Her face was drowning in sorrow but she looked away as if to avoid witnessing his own sadness. She cradled the stuffed penguin in her arms as a pout adorned her lips. “I thought you left forever.”

Stepping aside for him to enter, Leah watched him oddly, assessing him as he fully emerged inside the apartment and locked the door.  And when he crouched to reach out and embrace her, she distanced herself cautiously.

Whatever shreds of his heart remained were torn into smaller pieces.

“I was out with my friend,” he spoke softly. “I wasn’t gonna leave you guys. Is that what your mom told you?”

“You didn’t come back yesterday and mommy was really scared so she went to look for you.” Gunner discerned that it worried her a lot more than she showed. “She’s sleeping inside now, but I haven’t seen her because the door’s locked. I think she’s sad.”

Her beady eyes stared into the crevices of his soul and he was convinced she could see right through the walls he upheld—at least tried to uphold. “She’ll be up soon, kiddo. Don’t worry too much about her.”

Yeah, it seems you don’t worry about her either, his guilty conscience remarked. However, he pretended like being distant from her didn’t bother him.

“I’ll talk to your mom, Princess. We’ll… figure everything out.”

Leah’s expression bordered on hope and disappointment—she was too afraid to believe that he would keep to his promises. “You will? You and mommy will be happy again?”

An explosive cough erupted from his throat, a forceful sound that caused a rattling wheeze in his chest. Those fucking cigarettes. Leah was instinctively at attention and ready to help him somehow. But she didn’t know how to do it. Her mother was always around when he needed her, she knew what was best for everybody.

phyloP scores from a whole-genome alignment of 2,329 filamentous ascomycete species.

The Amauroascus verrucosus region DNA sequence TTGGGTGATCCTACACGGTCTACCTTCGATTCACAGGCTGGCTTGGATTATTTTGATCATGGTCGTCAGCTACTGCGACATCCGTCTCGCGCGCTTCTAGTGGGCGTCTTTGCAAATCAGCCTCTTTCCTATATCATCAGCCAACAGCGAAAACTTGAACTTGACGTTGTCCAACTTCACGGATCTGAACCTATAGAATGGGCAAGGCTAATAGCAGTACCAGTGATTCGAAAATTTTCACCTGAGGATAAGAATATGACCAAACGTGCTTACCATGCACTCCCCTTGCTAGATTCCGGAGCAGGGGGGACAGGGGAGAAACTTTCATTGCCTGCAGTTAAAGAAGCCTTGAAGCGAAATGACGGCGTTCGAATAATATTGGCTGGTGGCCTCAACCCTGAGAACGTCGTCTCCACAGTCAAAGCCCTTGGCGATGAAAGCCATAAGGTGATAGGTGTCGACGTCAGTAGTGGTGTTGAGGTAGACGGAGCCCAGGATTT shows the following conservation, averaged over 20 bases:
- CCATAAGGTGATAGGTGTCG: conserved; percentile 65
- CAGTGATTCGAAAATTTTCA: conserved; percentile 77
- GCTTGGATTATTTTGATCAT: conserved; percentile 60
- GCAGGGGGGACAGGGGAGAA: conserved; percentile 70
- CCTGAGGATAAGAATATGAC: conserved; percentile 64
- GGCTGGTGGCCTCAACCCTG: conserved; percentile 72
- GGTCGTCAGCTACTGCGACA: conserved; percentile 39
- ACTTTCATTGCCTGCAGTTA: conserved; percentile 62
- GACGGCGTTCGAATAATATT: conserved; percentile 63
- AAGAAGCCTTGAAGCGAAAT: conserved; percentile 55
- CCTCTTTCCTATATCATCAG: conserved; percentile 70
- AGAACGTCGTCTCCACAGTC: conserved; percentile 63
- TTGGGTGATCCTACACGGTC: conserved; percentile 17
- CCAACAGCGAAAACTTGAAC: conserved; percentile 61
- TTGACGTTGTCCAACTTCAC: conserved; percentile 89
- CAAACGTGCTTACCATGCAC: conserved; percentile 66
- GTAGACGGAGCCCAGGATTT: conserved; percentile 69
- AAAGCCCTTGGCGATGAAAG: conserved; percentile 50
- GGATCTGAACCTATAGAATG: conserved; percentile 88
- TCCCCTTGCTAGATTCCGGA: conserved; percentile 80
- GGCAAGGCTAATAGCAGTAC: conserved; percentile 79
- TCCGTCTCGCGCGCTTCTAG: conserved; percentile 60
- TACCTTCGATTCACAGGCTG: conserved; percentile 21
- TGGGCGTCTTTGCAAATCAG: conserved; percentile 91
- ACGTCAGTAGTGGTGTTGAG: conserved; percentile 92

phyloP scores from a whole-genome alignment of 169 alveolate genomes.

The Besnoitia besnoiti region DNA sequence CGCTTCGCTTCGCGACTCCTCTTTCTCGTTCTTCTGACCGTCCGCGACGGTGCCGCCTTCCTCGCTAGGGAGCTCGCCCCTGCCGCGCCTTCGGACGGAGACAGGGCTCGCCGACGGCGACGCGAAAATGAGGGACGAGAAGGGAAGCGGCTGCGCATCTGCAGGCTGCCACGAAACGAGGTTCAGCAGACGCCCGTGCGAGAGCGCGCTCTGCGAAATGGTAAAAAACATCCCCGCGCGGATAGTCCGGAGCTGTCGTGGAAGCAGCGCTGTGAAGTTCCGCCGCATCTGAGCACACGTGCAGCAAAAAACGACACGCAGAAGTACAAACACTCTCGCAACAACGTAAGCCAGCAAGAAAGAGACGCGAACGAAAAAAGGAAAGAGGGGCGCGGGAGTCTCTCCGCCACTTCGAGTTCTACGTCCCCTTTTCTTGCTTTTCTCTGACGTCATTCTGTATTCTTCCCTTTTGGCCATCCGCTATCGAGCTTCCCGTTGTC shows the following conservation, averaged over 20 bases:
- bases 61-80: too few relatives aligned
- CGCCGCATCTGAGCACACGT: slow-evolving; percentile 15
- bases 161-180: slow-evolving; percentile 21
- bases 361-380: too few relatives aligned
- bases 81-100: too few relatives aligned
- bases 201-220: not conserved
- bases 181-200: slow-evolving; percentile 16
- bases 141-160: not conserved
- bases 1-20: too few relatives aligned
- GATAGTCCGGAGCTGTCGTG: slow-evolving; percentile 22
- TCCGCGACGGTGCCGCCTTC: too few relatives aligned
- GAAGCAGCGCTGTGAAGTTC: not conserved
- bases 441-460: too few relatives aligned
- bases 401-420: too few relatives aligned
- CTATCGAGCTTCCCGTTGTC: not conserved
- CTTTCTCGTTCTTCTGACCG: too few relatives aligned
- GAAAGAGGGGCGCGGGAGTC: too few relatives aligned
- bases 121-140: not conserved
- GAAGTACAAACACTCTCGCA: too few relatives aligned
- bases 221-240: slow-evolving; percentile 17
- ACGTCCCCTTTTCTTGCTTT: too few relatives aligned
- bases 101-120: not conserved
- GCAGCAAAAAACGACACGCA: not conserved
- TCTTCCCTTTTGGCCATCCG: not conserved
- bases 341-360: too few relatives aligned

“Are you okay, daddy?”

Gunner dismissed her with the wave of a hand and stood up. “I’m fine, baby,”—he coughed again— “I promise. I’m gonna go check on your mom, so wait for me out here.”

He began treading toward his room, but Leah threw herself at his legs and hugged him close. “Don’t go. I missed you.”

Oh, right. He couldn’t just walk away from her. He had to do something. He wasn’t sure what exactly, but something. At least that was what he understood by the look that she gave him.

“I missed you too.” He knelt in front of her and pulled her into his arms. “You know I love you, right? Even when I act pretty shitty.”

“That’s a bad word,” she giggled and squeezed him back. “Mommy yelled at me when I said it yesterday.”

“Good thing mommy’s asleep then or she would have lost her shit—oops.” A half-smile embellished his mouth. “Uh, forget I said that, okay?” He chuckled at his own mistake, nuzzling her closer to his body. “Don’t use those words, baby. At least not when she’s around.”

Gunner’s eyes fluttered closed and he breathed slower, happier. “I’m sorry about forgetting you at school, kiddo. Can you forgive me? I know it made you upset and everything. Fuck, I’ve felt so crappy for days just thinking about it.”

“You keep saying bad words.”